Safety is one of the most important factors in Japanese schools and it is taken very seriously. This starts before the students even arrive at the school grounds. It is forbidden to drive a car to school, and students cannot even be dropped off by their parents, friends, or guardians.
Many of the students either reach the school on foot or ride bicycles if the distance is not too great. In other cases, pupils must take public transportation, such as trains or buses. School policies often require students to stand on buses and trains, leaving seats open for other travelers, such as the elderly, in order to exhibit consideration and politeness.
High school students in anime often have quirky traits such as reading while they are walking, chewing gum or candy, or some other personal habit that makes them a more interesting character.
However, reading books while taking a stroll, chewing gum, or any other “impolite” actions may not allowed by schools because this might leave a bad reputation towards the school that the students go to. However, these behaviors tend to be less considerable as the students move further away from the school.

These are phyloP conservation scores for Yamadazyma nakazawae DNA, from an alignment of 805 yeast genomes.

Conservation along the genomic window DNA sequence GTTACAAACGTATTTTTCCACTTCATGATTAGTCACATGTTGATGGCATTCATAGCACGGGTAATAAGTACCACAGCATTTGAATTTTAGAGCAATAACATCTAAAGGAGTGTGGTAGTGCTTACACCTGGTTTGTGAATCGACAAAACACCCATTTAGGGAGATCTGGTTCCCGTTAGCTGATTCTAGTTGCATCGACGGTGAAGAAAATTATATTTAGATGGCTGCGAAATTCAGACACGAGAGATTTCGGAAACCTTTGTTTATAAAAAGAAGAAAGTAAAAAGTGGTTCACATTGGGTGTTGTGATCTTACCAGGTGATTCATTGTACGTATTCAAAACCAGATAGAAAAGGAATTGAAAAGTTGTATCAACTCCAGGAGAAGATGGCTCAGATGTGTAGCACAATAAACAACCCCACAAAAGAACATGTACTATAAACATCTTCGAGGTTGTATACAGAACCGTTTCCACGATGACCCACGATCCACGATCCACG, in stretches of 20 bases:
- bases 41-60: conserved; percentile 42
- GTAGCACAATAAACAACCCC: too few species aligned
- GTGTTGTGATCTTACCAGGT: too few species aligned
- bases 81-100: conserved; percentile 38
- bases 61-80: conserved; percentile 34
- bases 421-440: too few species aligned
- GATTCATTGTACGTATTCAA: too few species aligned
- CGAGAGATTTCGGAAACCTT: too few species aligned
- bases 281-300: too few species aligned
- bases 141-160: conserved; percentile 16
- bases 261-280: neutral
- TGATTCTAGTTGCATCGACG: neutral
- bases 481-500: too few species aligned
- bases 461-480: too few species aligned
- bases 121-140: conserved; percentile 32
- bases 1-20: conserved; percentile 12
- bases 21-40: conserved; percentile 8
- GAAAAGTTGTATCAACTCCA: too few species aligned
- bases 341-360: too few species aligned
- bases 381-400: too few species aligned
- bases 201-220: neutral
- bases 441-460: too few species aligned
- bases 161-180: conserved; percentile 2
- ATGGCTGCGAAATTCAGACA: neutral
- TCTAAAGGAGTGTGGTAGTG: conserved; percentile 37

In anime, uniforms can vary, although it is common to see short skirts, long socks, and some kind of cute hairstyle with hair accessories, large glasses, and perhaps jewelry. Here is a picture of a real typical Japanese school uniform.
There are some other variations available, but in short, the most common types are the blazer and sailor. The blazer style involves white, long-sleeved shirts that are essential for boys and girls, followed by black blazers. Neckties are worn around the necks which are applied to both genders. Sometimes, girls are required to wear only the ribbons. The main features of the sailor style have sailor-like collars and ribbons on the chest for girls. In contrast, the boys wear high-collared jackets with golden buttons, which are called “gakurans”.
Students are usually allowed to remove their jackets during the hotter summer months and just wear white short-sleeved shirts. The boys wear casual t-shirts underneath their sleeved shirts.